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Hun Choi is one of dance music’s most likeable characters.

Both his sets and productions as Hunee exude warmth and elegance. He’s perpetually smiling and dancing in the booth as he plays out his elongated sets that dish out generous servings of the finest in all spheres of dance. Choi’s style may fluctuate wildly, but his passion for the party is always contagious.

This characteristic, one that initially accelerated the house and disco maven’s word of mouth success, has now secured Choi’s standing as a beloved member of the dance music community. Though this alluring quality is in part down to a deep knowledge of groove and a thirst for a good party, it’s also down to his outlook: the profound enjoyment of the sociality that dance music culture develops is central to Choi’s relationship with his work.

From his visual enthusiasm at gigs to the love of his adopted hometown Amsterdam, Choi operates best in the midst of a vibrant community. Talking to him about his time in Berlin, for example, where he moved at 19 after growing up in Bochum, West Germany, Choi is keen to stress the central motivation for his move. “The most important thing for me about Berlin was meeting all these different types of people,” Choi explains. “In the end, it comes down to the people that I met, the experiences that I shared with them, and the things they taught me about club culture.”

This outlook, based on the rewards of human interaction, powers Choi’s activities as DJ and producer. It even seeps intohis own work as a promoter, throwing sporadic events during his time in Berlin. “The whole experience of a party is what interested us. We wanted to build a relationship to every aspect in the space,” he explains. “From who would be the door guy, to what friend of ours would have the right vibe to do the tickets at the entry. We would do little games at the entrance – once we put out 1000 balloons.”

Now currently based in Amsterdam after nine months living in LA, Choi was lent a studio space by charismatic local DJ San Proper in the summer of last year. Neighbouring some of the city’s most respected local artists, the hub was a catalyst for his recent return to production after a four-year break. “I was part of an environment with a lot of different people that I respected,” he explains. “Just having these friends around, I don’t think I could have done it without them.”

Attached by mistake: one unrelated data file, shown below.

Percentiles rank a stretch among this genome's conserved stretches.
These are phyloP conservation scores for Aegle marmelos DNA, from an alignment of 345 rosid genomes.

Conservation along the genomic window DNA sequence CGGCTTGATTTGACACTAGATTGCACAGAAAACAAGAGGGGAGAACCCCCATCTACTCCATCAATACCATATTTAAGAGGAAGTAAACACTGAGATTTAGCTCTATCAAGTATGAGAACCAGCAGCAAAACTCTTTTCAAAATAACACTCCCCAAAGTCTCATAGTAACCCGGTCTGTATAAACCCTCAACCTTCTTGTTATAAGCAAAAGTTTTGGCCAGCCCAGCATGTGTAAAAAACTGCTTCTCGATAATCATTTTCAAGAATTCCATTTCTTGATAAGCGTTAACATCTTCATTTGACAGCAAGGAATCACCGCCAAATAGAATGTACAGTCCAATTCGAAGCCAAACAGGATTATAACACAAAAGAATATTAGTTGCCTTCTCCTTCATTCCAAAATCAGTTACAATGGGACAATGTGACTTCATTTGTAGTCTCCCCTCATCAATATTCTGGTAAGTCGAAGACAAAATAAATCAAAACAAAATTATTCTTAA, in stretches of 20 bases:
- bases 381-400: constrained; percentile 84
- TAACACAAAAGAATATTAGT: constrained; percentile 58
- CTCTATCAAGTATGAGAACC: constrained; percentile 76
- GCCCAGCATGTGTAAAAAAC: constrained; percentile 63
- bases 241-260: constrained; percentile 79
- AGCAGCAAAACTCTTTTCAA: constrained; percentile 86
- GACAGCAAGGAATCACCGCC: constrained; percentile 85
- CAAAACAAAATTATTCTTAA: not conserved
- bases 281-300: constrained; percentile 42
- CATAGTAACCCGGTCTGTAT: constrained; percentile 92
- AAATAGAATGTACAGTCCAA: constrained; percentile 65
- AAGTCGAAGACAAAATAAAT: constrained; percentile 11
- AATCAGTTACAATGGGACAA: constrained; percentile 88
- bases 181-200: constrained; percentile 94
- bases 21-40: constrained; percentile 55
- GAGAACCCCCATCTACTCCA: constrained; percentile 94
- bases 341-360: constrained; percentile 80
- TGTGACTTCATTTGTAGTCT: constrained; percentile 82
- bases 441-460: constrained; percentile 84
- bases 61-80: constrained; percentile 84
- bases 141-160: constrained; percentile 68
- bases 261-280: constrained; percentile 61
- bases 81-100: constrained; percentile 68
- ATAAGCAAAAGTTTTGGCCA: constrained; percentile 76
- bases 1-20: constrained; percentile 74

It was here that Choi made his forthcoming debut album Hunch Music. Typical of his omnivorous tastes, it’s an ebullient mélange of tribal drum patterns, warped vocal samples and fluttering strings. While a lot of his previous work sits at the intersection of house and disco, Hunch Music fuses the physicality of dance music with an enchanting, abstract and most importantly, human depth.

Existing outside of strict dancefloor conventions, the album is inspired by recordings collected by the likes of Sublime Frequencies and Numero Group, labels dedicated to exposing obscure sounds from urban and rural frontiers. “There are these almost ethnomusicological approaches to field recordings where they go out to the Sahara region or some remote place and record people,” Choi tells me. “I was fascinated by these records because they were functional by completely different terms: it would be ritual music, or some musicians would go out into the mountains and play for themselves, without an audience, without a recording even. I was really intrigued by that because our musical world is so functional, I’m slightly allergic to it.”

"I make music as if I was alone in this world. Just for me"

Choi’s ear for subverted functionality is evident in his ability to get a crowd moving with techno that gratifies with inventive weirdness and curious, offbeat disco alike. It is also in this contradiction that Choi found inspiration, and set about operating on his own terms. “I needed that liberation, this mental model to not pressure myself with things. So I envisioned how would I make this music if I could just make music for myself. As if I was alone in this world. I didn’t think about how this could work or what I would need as an addition for the ‘album’. I made it just for me.”

This introspective approach results in a rich musical journey. Brimming with character, Hunch Music’s rhythmically inventive production forges a style of its own. Its confounding collage should come as no surprise at this point, though, as Choi has never let himself be guided or swayed by dance music tropes. “I always strive to make work as close and as honest to my life as possible,” Choi confesses. “I wanted to make a really human album. There are a lot of little mistakes in there. When I played it to friends they were like ‘but you still have to edit this!’ But I would never edit these things. I consciously tried to make things more loose and a bit more free flow.

Speaking to Choi, it’s clear that he’s not only benefitting from a prosperous return to the studio, but a refreshed outlook on his motivations within music. The move to Amsterdam has allowed for reflection on his philosophy, one that expands on his humanistic approach while offering a renewed vitality for his craft.

“Before I saw music as just what I do on the side,” he admits. “But now I get up and I DJ and I do what I need to do for my work. Not necessarily seeing it as your work, as the way you make money, even though it is, but it’s also your work in terms of realising yourself as a person. That’s how I see it now. That’s how I want to grow as a person, in music.”

Hunch Music is out now via Rush Hour Records. Catch Hunee at Simple Things Festival this year.